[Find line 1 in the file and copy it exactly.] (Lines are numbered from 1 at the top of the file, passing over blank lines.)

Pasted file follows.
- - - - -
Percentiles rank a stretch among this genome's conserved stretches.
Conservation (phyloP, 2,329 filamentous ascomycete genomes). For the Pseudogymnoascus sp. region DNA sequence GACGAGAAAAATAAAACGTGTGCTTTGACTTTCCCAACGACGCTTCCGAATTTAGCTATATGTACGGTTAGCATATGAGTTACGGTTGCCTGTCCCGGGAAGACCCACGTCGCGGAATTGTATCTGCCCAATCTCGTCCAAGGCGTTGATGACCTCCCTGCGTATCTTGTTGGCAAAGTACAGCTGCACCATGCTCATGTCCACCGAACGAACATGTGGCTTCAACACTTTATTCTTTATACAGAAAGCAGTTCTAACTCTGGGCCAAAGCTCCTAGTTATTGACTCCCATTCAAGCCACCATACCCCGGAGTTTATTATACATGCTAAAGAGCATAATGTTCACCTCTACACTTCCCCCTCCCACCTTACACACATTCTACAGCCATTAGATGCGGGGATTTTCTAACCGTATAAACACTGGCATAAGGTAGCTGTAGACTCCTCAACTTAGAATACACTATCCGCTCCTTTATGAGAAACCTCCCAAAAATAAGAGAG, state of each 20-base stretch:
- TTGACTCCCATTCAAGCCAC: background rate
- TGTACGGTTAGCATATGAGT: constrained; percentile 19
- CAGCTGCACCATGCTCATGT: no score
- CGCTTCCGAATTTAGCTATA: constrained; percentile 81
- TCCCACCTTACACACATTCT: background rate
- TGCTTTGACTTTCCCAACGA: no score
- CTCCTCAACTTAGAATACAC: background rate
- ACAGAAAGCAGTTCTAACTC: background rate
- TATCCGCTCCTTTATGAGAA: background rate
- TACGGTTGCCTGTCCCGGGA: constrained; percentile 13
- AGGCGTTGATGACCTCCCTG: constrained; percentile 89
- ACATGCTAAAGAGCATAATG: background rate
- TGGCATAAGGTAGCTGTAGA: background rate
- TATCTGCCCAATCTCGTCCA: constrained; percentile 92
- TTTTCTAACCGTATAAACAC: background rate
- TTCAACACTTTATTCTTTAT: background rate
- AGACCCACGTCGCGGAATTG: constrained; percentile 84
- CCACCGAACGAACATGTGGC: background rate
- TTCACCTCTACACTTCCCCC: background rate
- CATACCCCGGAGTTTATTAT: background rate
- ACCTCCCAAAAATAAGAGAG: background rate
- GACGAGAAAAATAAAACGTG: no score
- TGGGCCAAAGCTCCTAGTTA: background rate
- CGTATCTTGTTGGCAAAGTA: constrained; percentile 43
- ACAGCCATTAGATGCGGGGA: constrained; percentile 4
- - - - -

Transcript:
Percentiles rank a stretch among this genome's conserved stretches.